Former Warner/Chappell exec Jane Dyball, who is now CEO of MCPS in the UK, has criticised SoundCloud over its approach to paying royalties for streams on its service.
“It is just not right to me that you have any kind of digital service that is primarily focused on delivering music and [doesn’t] worry about getting money over to the creators,” she told Music Ally, for the lead feature in our Music Ally Report this week.
“SoundCloud present themselves as the musicians’ friend, for example. I am friends with musicians and I buy them a drink every now and then. SoundCloud haven’t even bought anyone a cup of tea as far as I can tell.”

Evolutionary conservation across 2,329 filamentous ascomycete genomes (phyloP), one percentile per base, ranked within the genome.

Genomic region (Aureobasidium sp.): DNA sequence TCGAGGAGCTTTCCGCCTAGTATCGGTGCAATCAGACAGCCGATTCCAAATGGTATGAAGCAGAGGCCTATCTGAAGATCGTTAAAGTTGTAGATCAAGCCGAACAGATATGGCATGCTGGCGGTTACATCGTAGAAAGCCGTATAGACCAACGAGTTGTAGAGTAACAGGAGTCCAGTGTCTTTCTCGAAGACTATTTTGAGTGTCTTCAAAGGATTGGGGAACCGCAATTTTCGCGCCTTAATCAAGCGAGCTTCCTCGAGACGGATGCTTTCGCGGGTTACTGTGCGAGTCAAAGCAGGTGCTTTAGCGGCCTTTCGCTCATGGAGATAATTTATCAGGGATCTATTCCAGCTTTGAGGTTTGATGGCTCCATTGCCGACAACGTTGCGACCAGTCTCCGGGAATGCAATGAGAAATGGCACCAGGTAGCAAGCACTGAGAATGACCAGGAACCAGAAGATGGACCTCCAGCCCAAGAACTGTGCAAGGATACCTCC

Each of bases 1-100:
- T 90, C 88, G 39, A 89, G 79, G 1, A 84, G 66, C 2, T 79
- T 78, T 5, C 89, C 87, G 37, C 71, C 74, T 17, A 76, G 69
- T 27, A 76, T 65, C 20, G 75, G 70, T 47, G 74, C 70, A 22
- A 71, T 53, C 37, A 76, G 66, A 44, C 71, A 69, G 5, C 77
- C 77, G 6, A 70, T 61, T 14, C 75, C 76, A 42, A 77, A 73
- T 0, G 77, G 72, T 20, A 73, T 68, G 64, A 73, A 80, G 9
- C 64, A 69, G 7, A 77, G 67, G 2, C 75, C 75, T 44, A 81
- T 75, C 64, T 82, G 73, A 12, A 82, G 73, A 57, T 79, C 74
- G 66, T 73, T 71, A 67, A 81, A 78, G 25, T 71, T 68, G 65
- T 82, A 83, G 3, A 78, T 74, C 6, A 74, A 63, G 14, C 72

Dyball’s comments are part of a wider rising tide of criticism and questions for SoundCloud about its business, as the company gets its advertising initiative off the ground.
While the company has historically not paid royalties for streams on its service, in August 2014 it launched its On SoundCloud initiative, where artists and labels can opt in to have ads placed around their content and get a share of the revenues. In March this year, SoundCloud said it had paid out $1m to partners under the scheme.
Dyball also mentioned SoundCloud in her comparison of the US and European licensing structures. “In Europe, there is the willing buyer/willing seller [model]. Well, you don’t always have a willing buyer; SoundCloud don’t seem to be terribly willing buyers!”
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